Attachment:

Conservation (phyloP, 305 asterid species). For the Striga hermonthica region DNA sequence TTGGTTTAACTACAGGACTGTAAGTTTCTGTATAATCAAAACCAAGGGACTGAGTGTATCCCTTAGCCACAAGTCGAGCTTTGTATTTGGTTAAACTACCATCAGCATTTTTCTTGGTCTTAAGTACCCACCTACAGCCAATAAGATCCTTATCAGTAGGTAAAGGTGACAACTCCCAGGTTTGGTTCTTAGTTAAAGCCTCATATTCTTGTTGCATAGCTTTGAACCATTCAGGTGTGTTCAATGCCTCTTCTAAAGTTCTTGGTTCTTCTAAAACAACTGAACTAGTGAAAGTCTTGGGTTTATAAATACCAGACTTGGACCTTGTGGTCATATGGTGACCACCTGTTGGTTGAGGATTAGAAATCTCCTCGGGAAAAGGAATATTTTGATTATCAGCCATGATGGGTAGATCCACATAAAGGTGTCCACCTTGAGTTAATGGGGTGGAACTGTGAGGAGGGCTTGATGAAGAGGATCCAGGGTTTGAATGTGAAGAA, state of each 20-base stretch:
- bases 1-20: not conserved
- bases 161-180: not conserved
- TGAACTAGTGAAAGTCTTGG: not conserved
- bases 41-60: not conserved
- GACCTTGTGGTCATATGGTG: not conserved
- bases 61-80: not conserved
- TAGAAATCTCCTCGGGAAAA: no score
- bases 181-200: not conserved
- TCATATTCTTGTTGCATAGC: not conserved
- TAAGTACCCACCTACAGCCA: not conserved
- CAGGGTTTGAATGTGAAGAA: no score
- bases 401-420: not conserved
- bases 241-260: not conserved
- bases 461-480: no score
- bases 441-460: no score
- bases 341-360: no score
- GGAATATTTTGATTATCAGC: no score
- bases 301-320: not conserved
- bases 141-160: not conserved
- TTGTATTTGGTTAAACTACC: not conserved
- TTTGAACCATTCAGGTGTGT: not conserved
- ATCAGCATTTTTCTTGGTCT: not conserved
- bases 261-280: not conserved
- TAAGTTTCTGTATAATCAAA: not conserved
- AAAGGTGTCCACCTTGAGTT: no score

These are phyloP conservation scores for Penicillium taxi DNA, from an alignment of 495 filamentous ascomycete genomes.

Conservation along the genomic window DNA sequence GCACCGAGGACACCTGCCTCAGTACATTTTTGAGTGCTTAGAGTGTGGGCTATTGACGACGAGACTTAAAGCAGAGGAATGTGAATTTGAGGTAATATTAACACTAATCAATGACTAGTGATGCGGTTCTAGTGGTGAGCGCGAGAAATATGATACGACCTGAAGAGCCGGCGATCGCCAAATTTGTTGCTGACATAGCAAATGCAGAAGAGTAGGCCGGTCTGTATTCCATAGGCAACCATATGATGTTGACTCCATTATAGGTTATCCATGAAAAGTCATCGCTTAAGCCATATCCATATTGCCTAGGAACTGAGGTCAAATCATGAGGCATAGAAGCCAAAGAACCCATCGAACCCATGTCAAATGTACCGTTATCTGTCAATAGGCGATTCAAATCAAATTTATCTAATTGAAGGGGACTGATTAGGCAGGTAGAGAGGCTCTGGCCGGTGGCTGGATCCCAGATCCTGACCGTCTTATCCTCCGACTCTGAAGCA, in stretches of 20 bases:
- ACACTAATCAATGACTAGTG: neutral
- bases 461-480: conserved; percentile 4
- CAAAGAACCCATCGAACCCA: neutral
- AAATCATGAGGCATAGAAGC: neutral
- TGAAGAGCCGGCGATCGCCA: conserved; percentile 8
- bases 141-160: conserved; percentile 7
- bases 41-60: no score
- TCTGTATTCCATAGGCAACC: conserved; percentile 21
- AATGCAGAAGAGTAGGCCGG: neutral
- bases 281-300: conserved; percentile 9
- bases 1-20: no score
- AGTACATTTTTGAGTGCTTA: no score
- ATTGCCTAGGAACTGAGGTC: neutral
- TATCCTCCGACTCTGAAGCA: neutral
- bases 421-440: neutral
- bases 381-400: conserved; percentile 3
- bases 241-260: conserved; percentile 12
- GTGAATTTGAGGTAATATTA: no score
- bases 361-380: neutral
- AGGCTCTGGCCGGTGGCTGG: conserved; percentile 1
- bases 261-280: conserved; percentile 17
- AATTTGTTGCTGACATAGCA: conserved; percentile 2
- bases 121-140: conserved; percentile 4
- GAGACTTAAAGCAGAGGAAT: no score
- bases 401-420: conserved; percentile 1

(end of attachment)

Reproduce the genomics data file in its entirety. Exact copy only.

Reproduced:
Conservation (phyloP, 305 asterid species). For the Striga hermonthica region DNA sequence TTGGTTTAACTACAGGACTGTAAGTTTCTGTATAATCAAAACCAAGGGACTGAGTGTATCCCTTAGCCACAAGTCGAGCTTTGTATTTGGTTAAACTACCATCAGCATTTTTCTTGGTCTTAAGTACCCACCTACAGCCAATAAGATCCTTATCAGTAGGTAAAGGTGACAACTCCCAGGTTTGGTTCTTAGTTAAAGCCTCATATTCTTGTTGCATAGCTTTGAACCATTCAGGTGTGTTCAATGCCTCTTCTAAAGTTCTTGGTTCTTCTAAAACAACTGAACTAGTGAAAGTCTTGGGTTTATAAATACCAGACTTGGACCTTGTGGTCATATGGTGACCACCTGTTGGTTGAGGATTAGAAATCTCCTCGGGAAAAGGAATATTTTGATTATCAGCCATGATGGGTAGATCCACATAAAGGTGTCCACCTTGAGTTAATGGGGTGGAACTGTGAGGAGGGCTTGATGAAGAGGATCCAGGGTTTGAATGTGAAGAA, state of each 20-base stretch:
- bases 1-20: not conserved
- bases 161-180: not conserved
- TGAACTAGTGAAAGTCTTGG: not conserved
- bases 41-60: not conserved
- GACCTTGTGGTCATATGGTG: not conserved
- bases 61-80: not conserved
- TAGAAATCTCCTCGGGAAAA: no score
- bases 181-200: not conserved
- TCATATTCTTGTTGCATAGC: not conserved
- TAAGTACCCACCTACAGCCA: not conserved
- CAGGGTTTGAATGTGAAGAA: no score
- bases 401-420: not conserved
- bases 241-260: not conserved
- bases 461-480: no score
- bases 441-460: no score
- bases 341-360: no score
- GGAATATTTTGATTATCAGC: no score
- bases 301-320: not conserved
- bases 141-160: not conserved
- TTGTATTTGGTTAAACTACC: not conserved
- TTTGAACCATTCAGGTGTGT: not conserved
- ATCAGCATTTTTCTTGGTCT: not conserved
- bases 261-280: not conserved
- TAAGTTTCTGTATAATCAAA: not conserved
- AAAGGTGTCCACCTTGAGTT: no score

These are phyloP conservation scores for Penicillium taxi DNA, from an alignment of 495 filamentous ascomycete genomes.

Conservation along the genomic window DNA sequence GCACCGAGGACACCTGCCTCAGTACATTTTTGAGTGCTTAGAGTGTGGGCTATTGACGACGAGACTTAAAGCAGAGGAATGTGAATTTGAGGTAATATTAACACTAATCAATGACTAGTGATGCGGTTCTAGTGGTGAGCGCGAGAAATATGATACGACCTGAAGAGCCGGCGATCGCCAAATTTGTTGCTGACATAGCAAATGCAGAAGAGTAGGCCGGTCTGTATTCCATAGGCAACCATATGATGTTGACTCCATTATAGGTTATCCATGAAAAGTCATCGCTTAAGCCATATCCATATTGCCTAGGAACTGAGGTCAAATCATGAGGCATAGAAGCCAAAGAACCCATCGAACCCATGTCAAATGTACCGTTATCTGTCAATAGGCGATTCAAATCAAATTTATCTAATTGAAGGGGACTGATTAGGCAGGTAGAGAGGCTCTGGCCGGTGGCTGGATCCCAGATCCTGACCGTCTTATCCTCCGACTCTGAAGCA, in stretches of 20 bases:
- ACACTAATCAATGACTAGTG: neutral
- bases 461-480: conserved; percentile 4
- CAAAGAACCCATCGAACCCA: neutral
- AAATCATGAGGCATAGAAGC: neutral
- TGAAGAGCCGGCGATCGCCA: conserved; percentile 8
- bases 141-160: conserved; percentile 7
- bases 41-60: no score
- TCTGTATTCCATAGGCAACC: conserved; percentile 21
- AATGCAGAAGAGTAGGCCGG: neutral
- bases 281-300: conserved; percentile 9
- bases 1-20: no score
- AGTACATTTTTGAGTGCTTA: no score
- ATTGCCTAGGAACTGAGGTC: neutral
- TATCCTCCGACTCTGAAGCA: neutral
- bases 421-440: neutral
- bases 381-400: conserved; percentile 3
- bases 241-260: conserved; percentile 12
- GTGAATTTGAGGTAATATTA: no score
- bases 361-380: neutral
- AGGCTCTGGCCGGTGGCTGG: conserved; percentile 1
- bases 261-280: conserved; percentile 17
- AATTTGTTGCTGACATAGCA: conserved; percentile 2
- bases 121-140: conserved; percentile 4
- GAGACTTAAAGCAGAGGAAT: no score
- bases 401-420: conserved; percentile 1